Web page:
Excise tax on sweetened beverages: Sweet beginning or bitter end?

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MARY ANN FLORES

It is our favorite time of the year again — the Yuletide season. ‘Tis the season when we see colorful lights lining the streets, hear different Christmas carols, feel the holiday breeze, and appreciate the company of our loved ones. This is also the season when we all look forward to mouthwatering special dishes, desserts, and of course, a wide variety of drinks and cocktails that greet us at Christmas parties and reunions.

Have you considered, though, that this might be the last year you’ll be enjoying the affordable prices of sweetened drinks?

When President Rodrigo Duterte took office last year, one of the changes his administration promised to pursue is a tax reform program that would establish a simpler, more just, and more effective system of tax collection that would help the poor by taxing the rich more. Included in the proposed tax reform program is the implementation of excise tax on sweetened beverages (SB).

Currently, there are no specific provisions in the Philippine Tax Code that pertain to the excise tax on SBs. What we have are two versions of the proposed tax reform – that of the House of Representatives and the other, of the Senate.


With this, we have to ask, which proposition will be less burdensome on Filipinos?

Let us say Juan Dela Cruz has a budget of P200 for sweetened beverages that fall under category (A), (B) and (C) of the Senate version, with the assumption that these fall under category (B) established by the House of Representatives (all other things remain constant):

The proposed Senate bill (based on the sample analysis made) would lead to an overall increase of up to 8.75 percent in the cost of sweetened beverages, whereas the Lower House bill would lead to a 26.47 percentage increase. Therefore, the current budget of P200 for these sweetened beverages may not be enough should the sugar excise tax proposed by the lower chamber come to pass.

On the positive side, the imposed tax on SBs is akin to Republic Act 10351, or the Sin Tax Reform Law, and addresses the public health issues related to sugar consumption. With the increased price of SBs due to excise tax imposed, the hope is that Filipinos’ intake of products with high sugar content will be lessened, thereby helping them live healthier and reduce their risk of developing diseases related to a high-sugar diet, such as diabetes and hypertension.

On another note, it is also worth emphasizing that consumers of SBs are not the only ones who will be burdened by this reform. Private businesses in the sugar-sweetened beverages (SSBs) industry may also experience a reduction in sales, which may eventually lead to less profit or, worse, to a loss.

Further, both the House bill and the Senate bill are specific about the responsibility of the Food and Drug Administration (FDA). Pursuant to the House bill, the FDA shall require all manufacturers and importers to state on the label that caloric or non-caloric sweetener is added to the sugar-sweetened beverages. Along with this, the FDA shall examine first the SSBs to determine the caloric and non-caloric sweetener content of such as specified on the label before these products are sold in the market. It shall also require all manufacturers and importers of SSBs in powder form to indicate on the label the equivalent of each serving (number of scoops, teaspoons, or tablespoons) per liter of volume capacity. Lastly, the FDA shall also conduct random inspection of the SSBs on display in supermarkets, groceries, or retail stores to check compliance.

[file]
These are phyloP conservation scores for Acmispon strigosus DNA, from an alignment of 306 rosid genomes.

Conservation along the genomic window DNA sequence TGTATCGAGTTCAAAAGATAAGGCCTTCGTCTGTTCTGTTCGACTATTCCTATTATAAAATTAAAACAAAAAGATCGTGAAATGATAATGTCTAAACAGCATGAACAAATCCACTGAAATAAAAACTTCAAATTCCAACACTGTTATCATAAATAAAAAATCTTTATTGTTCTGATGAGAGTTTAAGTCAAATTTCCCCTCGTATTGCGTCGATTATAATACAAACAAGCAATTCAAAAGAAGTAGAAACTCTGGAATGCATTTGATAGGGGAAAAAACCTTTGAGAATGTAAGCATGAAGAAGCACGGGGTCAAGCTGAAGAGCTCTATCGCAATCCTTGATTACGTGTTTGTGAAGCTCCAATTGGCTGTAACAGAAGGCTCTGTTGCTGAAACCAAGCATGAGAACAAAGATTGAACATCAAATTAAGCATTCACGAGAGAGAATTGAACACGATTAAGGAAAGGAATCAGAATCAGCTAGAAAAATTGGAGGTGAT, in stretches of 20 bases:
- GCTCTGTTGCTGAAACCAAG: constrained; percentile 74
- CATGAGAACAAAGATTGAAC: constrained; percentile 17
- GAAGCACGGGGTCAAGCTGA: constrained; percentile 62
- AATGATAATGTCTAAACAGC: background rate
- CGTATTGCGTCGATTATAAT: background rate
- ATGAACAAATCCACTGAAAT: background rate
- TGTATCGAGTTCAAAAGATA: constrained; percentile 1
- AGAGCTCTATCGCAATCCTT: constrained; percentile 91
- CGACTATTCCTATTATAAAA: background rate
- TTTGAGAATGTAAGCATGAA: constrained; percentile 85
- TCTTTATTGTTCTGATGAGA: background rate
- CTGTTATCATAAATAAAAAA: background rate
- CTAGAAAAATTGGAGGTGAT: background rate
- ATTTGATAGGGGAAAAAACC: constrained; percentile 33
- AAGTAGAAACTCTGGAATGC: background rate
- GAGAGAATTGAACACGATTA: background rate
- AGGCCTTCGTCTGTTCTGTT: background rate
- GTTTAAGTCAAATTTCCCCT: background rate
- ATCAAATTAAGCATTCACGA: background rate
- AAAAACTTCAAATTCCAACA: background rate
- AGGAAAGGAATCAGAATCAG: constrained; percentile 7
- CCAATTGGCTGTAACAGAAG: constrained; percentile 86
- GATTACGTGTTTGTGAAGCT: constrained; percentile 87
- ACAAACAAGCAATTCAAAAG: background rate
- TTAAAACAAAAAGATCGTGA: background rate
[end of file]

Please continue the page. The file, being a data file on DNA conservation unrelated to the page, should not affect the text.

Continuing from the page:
The specific responsibility of the FDA under the Senate bill was modified as follows: The FDA shall require all manufacturers and importers of sweetened beverages to indicate on the label the type of sweetener used. In the case of manufacturers and importers of powdered milk, ready-to-drink milk, flavored milk, and fermented milk, the FDA shall require them to state on the label the type and amount of the sweetener added to the sweetened beverage.

A bicameral conference committee will still be called to thresh out the conflicting provisions of the upper and lower chamber’s bills. So this excise tax on sweetened beverages may still be subject to some modifications. Nonetheless, the government will not be placed at a disadvantage since its intended tax reform program will generate much needed tax revenues to finance its projects.

With this in mind, it is still important to enjoy and to celebrate the holidays. After all, Christmas is a season of love and sharing. So have fun, party away, but don’t forget to keep your sugar in check. Happy holidays!

The author is a senior with the Tax & Corporate Services division of Navarro Amper & Co., the local member firm of Deloitte Southeast Asia Ltd. – a member firm of Deloitte Touche Tohmatsu Limited – comprising Deloitte practices operating in Brunei, Cambodia, Guam, Indonesia, Lao PDR, Malaysia, Myanmar, Philippines, Singapore, Thailand and Vietnam.

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